As much as marketing departments might see millennials as free spirits who don’t want to be tied down, renting is not a choice they want to make. A Goldman Sachs survey found in 2010 that 93 per cent of 18 to 34-year-olds renting their digs dreamt of owning their own place one day — a fact not lost on politicians with the Help to Buy scheme. But millennial renters are angry, too. London law firm Osborne Clarke conducted a poll of 1,000 young people aged 18 to 30 and found more than half felt their landlords were not doing enough to maintain the property they lived in. One in five tenants had actually moved out because of the “unacceptable actions” of their landlord.
At a time when many wealth managers are wringing their hands over middle-aged savers not having put enough into their pension pots, millennials are in a different category altogether.
The current pensions system was designed for a different era, where professionals stayed in one job for a long time and were generously provided for. By contrast, newer defined contribution schemes and auto-enrolment are less generous, and put the onus on the saver to make up the difference.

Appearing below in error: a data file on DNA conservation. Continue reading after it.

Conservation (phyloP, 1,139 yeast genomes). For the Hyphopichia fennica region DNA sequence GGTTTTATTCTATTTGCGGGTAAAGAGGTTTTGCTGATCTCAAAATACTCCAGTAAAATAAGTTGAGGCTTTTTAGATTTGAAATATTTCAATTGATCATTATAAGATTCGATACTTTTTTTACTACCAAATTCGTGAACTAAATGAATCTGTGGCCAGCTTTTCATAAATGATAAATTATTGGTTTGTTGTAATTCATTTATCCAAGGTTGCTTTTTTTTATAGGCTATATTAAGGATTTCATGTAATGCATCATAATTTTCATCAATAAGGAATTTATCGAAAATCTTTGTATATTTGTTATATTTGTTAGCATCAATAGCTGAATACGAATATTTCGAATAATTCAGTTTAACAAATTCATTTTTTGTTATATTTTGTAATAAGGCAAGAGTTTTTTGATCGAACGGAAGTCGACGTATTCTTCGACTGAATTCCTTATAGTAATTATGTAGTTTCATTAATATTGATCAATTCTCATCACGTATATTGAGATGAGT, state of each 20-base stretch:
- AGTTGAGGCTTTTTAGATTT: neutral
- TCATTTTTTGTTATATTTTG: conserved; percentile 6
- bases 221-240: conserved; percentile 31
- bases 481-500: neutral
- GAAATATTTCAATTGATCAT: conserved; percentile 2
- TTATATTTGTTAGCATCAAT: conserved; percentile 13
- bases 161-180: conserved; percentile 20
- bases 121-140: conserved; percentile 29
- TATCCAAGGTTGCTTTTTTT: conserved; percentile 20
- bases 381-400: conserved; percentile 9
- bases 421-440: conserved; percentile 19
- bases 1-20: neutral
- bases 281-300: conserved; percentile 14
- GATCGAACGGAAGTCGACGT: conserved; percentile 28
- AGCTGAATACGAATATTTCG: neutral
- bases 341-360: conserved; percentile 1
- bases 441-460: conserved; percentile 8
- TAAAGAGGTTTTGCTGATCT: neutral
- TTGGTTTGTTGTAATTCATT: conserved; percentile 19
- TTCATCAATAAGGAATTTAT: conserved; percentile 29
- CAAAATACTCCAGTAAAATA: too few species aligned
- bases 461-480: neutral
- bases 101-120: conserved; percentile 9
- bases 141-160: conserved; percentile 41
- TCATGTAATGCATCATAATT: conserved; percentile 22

This leaves millennials looking at such a cavernous gap, it’s easy to see the appeal of giving up and going on holiday instead.
Today’s 25-year-olds need to save the equivalent of £800 a month over the next 40 years to retire at 65 with an income of £30,000 a year, according to Rebecca Taylor, director at the Chartered Institute for Securities and Investments.
“I don’t think people realise how much they need to save to get a decent income later on,” Ms Taylor says.
At best, millennials are likely to be paying 5 per cent of their salary into a pension pot with another 10 per cent contributed by their employer. To save £800 a month, they’d need a salary of more than £60,000.
For many, the thought of retirement seems so dim and distant the temptation is to opt out of the pension (losing the employer contributions in the process) and direct cash towards the more immediate problem of buying a house and reducing the monthly rent bill.